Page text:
Rihanna’s Savage X Fenty Show Vol. 2 is a fully inclusive, gorgeous spectacle

Savage X Fenty Show Vol 2 review

Rihanna has got to be one of the most aspirational inspirational people on the planet, right? Not only is she gorgeous, but she’s also a remarkable singer, effortlessly cool, very funny (judging by her Instagram captions) and, most importantly, she can smoke weed without spiralling into a prangy, sickly state of depression.

Add to that a brilliant, sparkly, gorgeous beauty line (Fenty Beauty), which is fully inclusive not only in actuality but in the way it’s promoted too, and a fabulous, edgy, sexy lingerie line: Savage X Fenty. Rihanna is not only living a life that exists on an elevated plain, she is helping us to too.

Paloma Elsesser Rihanna Savage X Fenty Show Vol 2

Paloma Elsesser onstage during Rihanna’s Savage X Fenty Show Vol. 2.

Volume 1 of the Savage X Fenty line almost broke the internet with the amount of attention and gossip it inspired. The 2019 show featured various celebrity cameos, incredible, brave and ambitious choreography, and remarkably gorgeous underwear on a diverse, but reliably beautiful, range of models. The first show celebrated individuality, creativity, autonomy and self-expression. And the latest Fenty installation is no different.

Where to watch Savage X Fenty Show Vol. 2

Before I get into the details of the show (and part 17 of me fangirling of Rihanna), I should point out that the show is available to be streamed now on Amazon Prime. I know that Amazon is the evil billionaire conglomerate we are all trying to avoid, but you could just find someone else who already has an account and get their log on deets, then you can bear witness to the joyous extravaganza that is the Fenty show volume 2.

Rosalia Savage X Fenty Show Vol 2

Rosalia performs onstage during Savage X Fenty Show Vol. 2.

Besides a smorgasbord of generically beautiful, diverse, varied, gorgeous women who are graceful and edgy and completely engaging, the show also hosts familiar faces such as Lizzo, Bella Hadid, Paris Hilton and Demi Moore. The only common denominator between all the women is the fact that they are breathtaking, otherwise, we are seeing almost every body type and various skin colours on the runway. It goes without saying that this is a hugely important statement in terms of encouraging body positivity and inclusivity. Rihanna is using her platform to do wonderful things.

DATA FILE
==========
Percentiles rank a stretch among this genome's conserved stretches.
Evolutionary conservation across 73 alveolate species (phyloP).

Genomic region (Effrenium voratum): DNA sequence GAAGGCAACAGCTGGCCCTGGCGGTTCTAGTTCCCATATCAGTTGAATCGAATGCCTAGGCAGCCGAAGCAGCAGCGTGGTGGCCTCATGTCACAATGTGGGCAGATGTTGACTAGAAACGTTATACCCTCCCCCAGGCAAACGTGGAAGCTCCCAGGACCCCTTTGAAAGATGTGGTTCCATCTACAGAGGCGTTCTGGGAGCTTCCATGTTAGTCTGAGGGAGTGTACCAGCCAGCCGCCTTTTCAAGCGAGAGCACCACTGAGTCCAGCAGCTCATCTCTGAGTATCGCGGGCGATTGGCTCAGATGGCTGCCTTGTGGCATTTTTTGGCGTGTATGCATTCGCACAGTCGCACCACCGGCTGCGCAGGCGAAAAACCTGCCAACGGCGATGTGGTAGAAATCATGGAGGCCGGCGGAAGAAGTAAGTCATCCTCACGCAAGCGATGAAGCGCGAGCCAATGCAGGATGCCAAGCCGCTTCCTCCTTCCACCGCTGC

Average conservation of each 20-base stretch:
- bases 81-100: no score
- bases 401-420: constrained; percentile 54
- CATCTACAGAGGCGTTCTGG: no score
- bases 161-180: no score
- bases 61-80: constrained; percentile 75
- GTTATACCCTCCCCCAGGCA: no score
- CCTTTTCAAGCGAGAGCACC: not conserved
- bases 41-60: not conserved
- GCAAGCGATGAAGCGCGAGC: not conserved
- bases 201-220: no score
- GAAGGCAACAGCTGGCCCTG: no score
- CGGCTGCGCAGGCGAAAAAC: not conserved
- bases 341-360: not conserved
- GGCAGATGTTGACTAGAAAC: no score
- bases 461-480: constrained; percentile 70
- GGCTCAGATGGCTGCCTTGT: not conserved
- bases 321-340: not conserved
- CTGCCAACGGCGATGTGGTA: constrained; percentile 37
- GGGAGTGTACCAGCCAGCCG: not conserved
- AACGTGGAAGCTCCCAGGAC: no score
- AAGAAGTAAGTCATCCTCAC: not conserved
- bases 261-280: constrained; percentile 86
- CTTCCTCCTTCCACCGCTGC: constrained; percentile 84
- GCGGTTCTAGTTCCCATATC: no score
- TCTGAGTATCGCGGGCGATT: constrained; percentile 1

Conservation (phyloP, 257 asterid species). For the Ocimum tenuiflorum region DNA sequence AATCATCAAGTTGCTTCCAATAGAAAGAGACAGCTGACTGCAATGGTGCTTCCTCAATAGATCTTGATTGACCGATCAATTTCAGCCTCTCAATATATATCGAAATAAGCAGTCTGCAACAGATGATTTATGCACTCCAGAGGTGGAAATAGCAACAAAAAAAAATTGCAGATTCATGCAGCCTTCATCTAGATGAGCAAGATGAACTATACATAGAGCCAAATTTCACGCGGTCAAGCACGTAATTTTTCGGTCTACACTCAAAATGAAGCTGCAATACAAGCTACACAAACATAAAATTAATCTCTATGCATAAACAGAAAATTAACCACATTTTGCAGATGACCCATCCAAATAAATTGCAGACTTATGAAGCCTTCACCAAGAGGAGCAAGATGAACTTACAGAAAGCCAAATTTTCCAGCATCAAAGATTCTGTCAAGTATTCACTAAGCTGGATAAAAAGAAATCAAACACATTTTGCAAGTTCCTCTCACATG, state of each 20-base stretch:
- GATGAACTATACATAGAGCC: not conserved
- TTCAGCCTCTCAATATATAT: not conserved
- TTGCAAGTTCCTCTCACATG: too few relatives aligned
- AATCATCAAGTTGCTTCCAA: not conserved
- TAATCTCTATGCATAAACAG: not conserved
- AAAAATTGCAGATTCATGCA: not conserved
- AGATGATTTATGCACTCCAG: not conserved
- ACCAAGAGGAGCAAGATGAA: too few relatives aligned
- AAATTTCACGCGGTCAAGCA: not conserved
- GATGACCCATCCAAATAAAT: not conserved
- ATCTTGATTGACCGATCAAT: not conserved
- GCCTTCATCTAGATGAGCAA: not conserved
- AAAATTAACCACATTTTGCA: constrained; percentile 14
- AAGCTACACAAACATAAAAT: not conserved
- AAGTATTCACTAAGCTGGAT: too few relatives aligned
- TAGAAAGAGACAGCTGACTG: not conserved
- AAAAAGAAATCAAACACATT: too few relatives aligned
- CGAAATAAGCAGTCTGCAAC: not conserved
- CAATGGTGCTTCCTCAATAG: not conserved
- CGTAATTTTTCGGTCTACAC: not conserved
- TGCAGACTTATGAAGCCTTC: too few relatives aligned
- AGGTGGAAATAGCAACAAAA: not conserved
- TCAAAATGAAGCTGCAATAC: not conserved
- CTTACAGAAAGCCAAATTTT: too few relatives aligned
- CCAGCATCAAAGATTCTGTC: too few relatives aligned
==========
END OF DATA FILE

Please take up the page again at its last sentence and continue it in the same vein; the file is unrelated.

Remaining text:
Since the full-length film of the show dropped, the internet has been blowing up. Rihanna managed to pull off a show that would have been breathtaking pre-covid. But in the current climate, it’s even more impressive. The neon, sexy vibes are a total mood, but the part that is most interesting, exciting and encouraging is, as ever, the body-positive inclusivity.

So often, then we think about beauty standards, we are thinking about women. Women’s bodies, women’s skin, women’s faces, women’s hair but what is remarkable about this collection is Rihanna’s use of male bodies to broaden the discourse around masculine beauty standards. She is working hard to cancel them. Twitter, the barometer for up to the minute pop culture commentary, demonstrates the massive impact that showing us diverse body types can have.

The man and the body image that has perhaps sparked the most praise and commentary from the show is Steven G:

Steven G Savage X Fenty

Steven G.

A body that really, is remarkable only because he is such a hottie. Not because his body is particularly unusual, except that, of course, it is unusual to see a bigger man modelling a product.

So, although Rihanna’s most recent show was an amazing spectacle and although it is bright and gorgeous and exciting, really what’s most fabulous about it is its normality: she shows us ‘us’.

By putting bigger bodies, black bodies, diverse bodies front and centre, Rihanna shines a light on real beauty. She is responsible for creating a completely different world for young people to grow in: representation matters hugely, and that is why Rihanna’s Fenty show is incredible.

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Leah Welch

Leah is Culture Editor @ No Majesty. Leah is a literature graduate from Bristol, likes include: Fried Green Tomatoes at the Whistle Stop Cafe, My So Called Life, Goodfellas, and Ally McBeal.